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BARBICAN LIFE


Roberts in February 2011; and also because of the ever-increasing controversies over the development and legacy of the site of the 2012 London Olympics.


in Leagrave Park, north of Luton, it flows south east through Hertfordshire (by Welwyn Garden City). It enters Greater London near Waltham Cross, then moves through East London via Enfield Lock, Ponders End and Tottenham Hale; through Upper Clapton, Hackney Wick, Stratford, Bromley-by-Bow (past Fish Island), Canning Town; and, finally to the Thames just east of the Isle of Dogs. The lower Lea Valley is the area around the final leg of the river’s journey through the London Boroughs of Hackney, Newham and Tower Hamlets, which all have sites which were demolished and redeveloped to host the 2012 Olympic and Paralympic Games. It has a long and fascinating history – its landscape is the result of centuries of use and change, comprising a complex network of canals and rivers, roads and railways, interspersed with former industrial sites, gasworks and bridges, derelict land, factories and warehouses, and light industry. It also contains places where certain species of plant and invertebrate, which could no longer thrive in the country due to changes in farming practice, have flourished, which is a common feature of areas on the urban/rural fringe. The history of the lower Lea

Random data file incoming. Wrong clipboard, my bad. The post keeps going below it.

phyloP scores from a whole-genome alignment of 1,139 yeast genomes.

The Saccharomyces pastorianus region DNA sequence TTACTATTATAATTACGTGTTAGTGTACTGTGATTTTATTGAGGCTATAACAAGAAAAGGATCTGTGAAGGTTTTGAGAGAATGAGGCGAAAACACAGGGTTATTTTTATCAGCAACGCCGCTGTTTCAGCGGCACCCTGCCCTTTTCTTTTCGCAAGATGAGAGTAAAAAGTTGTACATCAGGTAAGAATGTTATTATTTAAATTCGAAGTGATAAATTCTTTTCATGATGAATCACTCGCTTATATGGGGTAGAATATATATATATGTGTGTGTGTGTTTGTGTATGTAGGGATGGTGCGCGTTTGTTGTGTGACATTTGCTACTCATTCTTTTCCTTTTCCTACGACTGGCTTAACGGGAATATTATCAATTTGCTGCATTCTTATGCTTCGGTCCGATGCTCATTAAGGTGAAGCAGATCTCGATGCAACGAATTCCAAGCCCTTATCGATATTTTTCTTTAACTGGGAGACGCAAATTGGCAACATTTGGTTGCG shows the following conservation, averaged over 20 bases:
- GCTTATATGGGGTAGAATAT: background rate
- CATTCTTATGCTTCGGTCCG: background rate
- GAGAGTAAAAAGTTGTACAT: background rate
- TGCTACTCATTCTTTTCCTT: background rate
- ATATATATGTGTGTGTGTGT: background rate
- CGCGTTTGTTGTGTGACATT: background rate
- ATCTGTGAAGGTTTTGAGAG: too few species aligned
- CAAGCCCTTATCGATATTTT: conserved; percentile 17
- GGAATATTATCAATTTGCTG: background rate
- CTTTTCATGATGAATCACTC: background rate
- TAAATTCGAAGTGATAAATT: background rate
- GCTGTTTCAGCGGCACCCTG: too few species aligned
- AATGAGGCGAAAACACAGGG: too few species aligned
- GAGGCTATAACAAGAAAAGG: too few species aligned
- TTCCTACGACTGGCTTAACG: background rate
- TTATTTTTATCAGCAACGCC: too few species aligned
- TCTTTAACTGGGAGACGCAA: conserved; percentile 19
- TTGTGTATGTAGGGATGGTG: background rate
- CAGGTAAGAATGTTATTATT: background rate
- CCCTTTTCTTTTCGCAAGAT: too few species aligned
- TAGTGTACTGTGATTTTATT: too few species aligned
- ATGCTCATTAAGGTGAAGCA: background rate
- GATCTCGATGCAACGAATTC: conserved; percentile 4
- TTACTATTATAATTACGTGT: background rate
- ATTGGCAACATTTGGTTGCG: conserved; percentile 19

Valley highlights common factors in Trevor’s work - the relationship between natural phenomena, man’s intervention, and phases of decay and renewal which cumulatively created the urban wilderness or ‘edgeland’ known as the lower Lea Valley, which existed prior to development of the area for the 2012


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Olympic Games. It was the environmental activist, writer and lecturer, Marion Shoard, who first used the term ‘edgeland’ in 2002 to describe ‘the interfacial interzone between urban and rural’; and also called for poets and novelists to celebrate these areas. Edgelands in general, and the lower Lea Valley in particular, attracted considerable media attention following the publication and reviews of ‘Edgelands: Journeys Into England’s True Wilderness’ by poets Paul Farley and Michael Symmons


A History of Change The lower Lea Valley is an example of how an area is affected by changing priorities, for example, with the growth then decline of industry, increasing environmental concerns, and the development of the Olympics sites which also have social, economic and political implications; and also how these cyclical changes affect communities – established and new.


It


demonstrates the principle that natural green spaces are essential to the vitality of industrial urban zones. The history of the changing relationship of man to land or, in the urban context, to space is demonstrated in the lower Lea Valley; and how this relationship (man to land or space), the essence of man’s being as a species, can be enriched by closer contact with nature.


The lower Lea Valley has the


Picture of the run down Lower Lea Valley prior to its regeneration with the construction of the Olympic Park


Painting – Union 2, by Trevor Wood If you are interested in Trevor’s work on the lower Lea Valley or the ‘wilderness’ landscapes of his native Scotland, his website is http://www.twwood.co.uk and he is happy to make appointments to view at his studio in East London. He also undertakes web page design at very reasonable cost.


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